The Dolls that Haunt Us: 50 Years of Terrifying Toys

The Dolls that Haunt Us: 50 Years of Terrifying Toys

Autumn is upon us, replete with all things paranormal and pumpkin spice. Hollywood once again offers us an opportunity to be terrified for the cost of a movie ticket and large popcorn. Annabelle (2014) isn’t the first “playful” villain that has captured our collective attention: for a half a century, scary toys have come alive in books, on television, and on the big screen.

“Who Hates Ya, Baby?”

Chatty Cathy dominated the doll-scene during the 1960s, but was she powerful enough to truly snuff out her competition? Chatty Cathy doll, 1960, gift of Frank A. Smith, courtesy of The Strong, Rochester, New York.A 1963 episode of The Twilight Zone featured Telly Savalas and a doll that looked and sounded eerily like the popular Chatty Cathy. The dolls sound alike for a reason: June Foray, the original Chatty Cathy voice, recorded Talky Tina’s lines for the episode. In “The Living Doll,” Savalas’ ill-tempered character is livid when his wife buys his stepdaughter a Talky Tina doll. When his wife and step-daughter are out of earshot, Talky Tina expresses her displeasure: “My name is Talky Tina, and I am going to kill you.” Twilight Zone host Rod Serling gives the audience this “reassuring” epilogue: “Of course, we all know that dolls can’t really talk, and they certainly can’t commit murder. But to a child caught in the middle of turmoil and conflict, a doll can become many things: friend, defender, guardian…”

“I’m Sorry, the Card Says ‘Moops’”: Play in Seinfeld

“I’m Sorry, the Card Says ‘Moops’”:  Play in Seinfeld

Seinfeld is not, as people often claim, a “show about nothing.” It is a television show about four narcissists whose seemingly petty dialogue and ripple-effect exploits produced a significant impact on the modern pop culture landscape. I confess―I’m a Seinfeld devotee. In fact, I recently completed my own personal “Summer of George,” where I re-watched…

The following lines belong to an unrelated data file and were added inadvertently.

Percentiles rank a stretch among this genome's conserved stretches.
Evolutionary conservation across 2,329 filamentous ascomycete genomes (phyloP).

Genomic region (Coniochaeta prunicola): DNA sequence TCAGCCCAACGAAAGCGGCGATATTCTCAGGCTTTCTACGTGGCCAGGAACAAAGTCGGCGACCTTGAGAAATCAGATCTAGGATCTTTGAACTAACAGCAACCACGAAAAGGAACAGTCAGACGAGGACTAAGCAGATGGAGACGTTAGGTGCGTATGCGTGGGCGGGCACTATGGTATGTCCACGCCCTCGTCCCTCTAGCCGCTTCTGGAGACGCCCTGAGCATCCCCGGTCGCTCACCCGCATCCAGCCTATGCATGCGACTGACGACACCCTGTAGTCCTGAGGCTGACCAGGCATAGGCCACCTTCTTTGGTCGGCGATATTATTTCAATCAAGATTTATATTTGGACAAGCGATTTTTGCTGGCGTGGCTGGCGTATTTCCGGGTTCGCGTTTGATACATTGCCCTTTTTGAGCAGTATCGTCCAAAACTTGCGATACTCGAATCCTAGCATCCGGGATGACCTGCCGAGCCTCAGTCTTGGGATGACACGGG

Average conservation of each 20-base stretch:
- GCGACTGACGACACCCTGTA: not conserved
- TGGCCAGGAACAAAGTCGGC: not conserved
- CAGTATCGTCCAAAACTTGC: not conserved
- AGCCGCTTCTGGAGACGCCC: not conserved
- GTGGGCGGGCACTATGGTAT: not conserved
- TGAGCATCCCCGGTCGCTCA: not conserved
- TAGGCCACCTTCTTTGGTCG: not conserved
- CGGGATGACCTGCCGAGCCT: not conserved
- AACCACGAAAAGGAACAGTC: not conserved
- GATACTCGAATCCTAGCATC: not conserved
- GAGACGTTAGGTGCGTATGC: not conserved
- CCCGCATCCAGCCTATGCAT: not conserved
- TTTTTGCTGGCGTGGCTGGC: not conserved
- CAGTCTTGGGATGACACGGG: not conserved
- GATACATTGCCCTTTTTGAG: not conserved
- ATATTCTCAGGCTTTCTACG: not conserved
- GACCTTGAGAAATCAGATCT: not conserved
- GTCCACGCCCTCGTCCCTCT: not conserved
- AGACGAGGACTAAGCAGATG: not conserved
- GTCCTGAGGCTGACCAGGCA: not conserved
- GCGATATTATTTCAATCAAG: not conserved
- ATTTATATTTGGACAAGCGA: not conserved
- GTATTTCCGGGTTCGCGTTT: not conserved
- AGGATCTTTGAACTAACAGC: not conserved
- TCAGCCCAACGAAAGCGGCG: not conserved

Cabbage Patch Kids: A 1983 Phenomenon

Cabbage Patch Kids: A 1983 Phenomenon

As a child who preferred playing outside with sticks and leaves, only a handful of dolls ever really captured my attention. In fact, I only recall true fondness for four dolls: Baby Tenderlove, Raggedy Ann, Darci cover girl, and my Cabbage Patch Kid—Kendall Walter Winner. In 1983, at the age of 13, I wasn’t interested…

Screen-Play: Television Characters Ruin Game Night, Too

Screen-Play: Television Characters Ruin Game Night, Too

My friends and I embrace game nights: snacks, beverages, stuffed mascots, inspirational posters. Some people don’t, probably because not everyone can handle it when (not if) their true colors emerge in the throes of battle. Similarly, television series use games as plot devices to place characters in opposition to each other, draw out the best…

Of Monsters and Airplanes: The Enduring Joy of Paper Toys

Of Monsters and Airplanes: The Enduring Joy of Paper Toys

What comes to mind when you hear the term “paper toys”? Whatever you envision, chances are the idea of paper toys in our digital era doesn’t evoke quite the same level of enthusiasm as some other playthings do. Paper toys seem quiet and simple, perhaps even old-fashioned. But paper toys such as paper dolls, which…

Let Me Teach You the Game of My People: Card Games, Identity, and Finding Home Again

Let Me Teach You the Game of My People: Card Games, Identity, and Finding Home Again

What is your game? There seem to be an infinite number of games to play with one simple deck of playing cards. What game did you learn, perched on your parents’ or grandparents’ knees? What game brings you feelings of home and belonging? My family’s game was Rummy. After we had mastered Go Fish, we…

A Family of Meticulous Puzzle Cutters: Fiss Puzzles at The Strong

A Family of Meticulous Puzzle Cutters: Fiss Puzzles at The Strong

Today gamers often seem immersed in their favorite games. But serious, focused gaming is nothing new. Just after the turn of the 20th century, many Americans concentrated and deliberated in a similar manner trying to assemble the latest plaything for adults and families—jigsaw puzzles.

Lionel for Ladies?

Lionel for Ladies?

Many baby boomers and their children (and maybe their grandchildren too) admire the toy trains of the Lionel Corporation in The Strong’s collections. The toy company, founded in the early 1900s by Joshua Lionel Cowen, reigned as the premier maker of electric train sets for much of the 20th century. In the early 1950s, Lionel…

Screen-Play: Games Only Fictional Characters Could Invent

Screen-Play: Games Only Fictional Characters Could Invent

Pendulous grey clouds loom ominously to the west. Today is not an outdoor day. Salvation is in the closet, where colorful boxes of boards, cards, and tokens beckon us into other worlds. Games pass the time, make us laugh, and strengthen bonds among loved ones. The Strong is proud to preserve the history of games…

Screen-Play: Video Game Mania on Television

Screen-Play: Video Game Mania on Television

“Finish him!” “Save the princess!” “Time is running out!” Video game designers excel at creating high-stakes environments. And television has earned some laughs depicting the obsessive players who heed these calls to action. Here are some of the memorable ways television shows have turned video games into life-or-death situations. Seinfeld: “The Frogger” George holds the…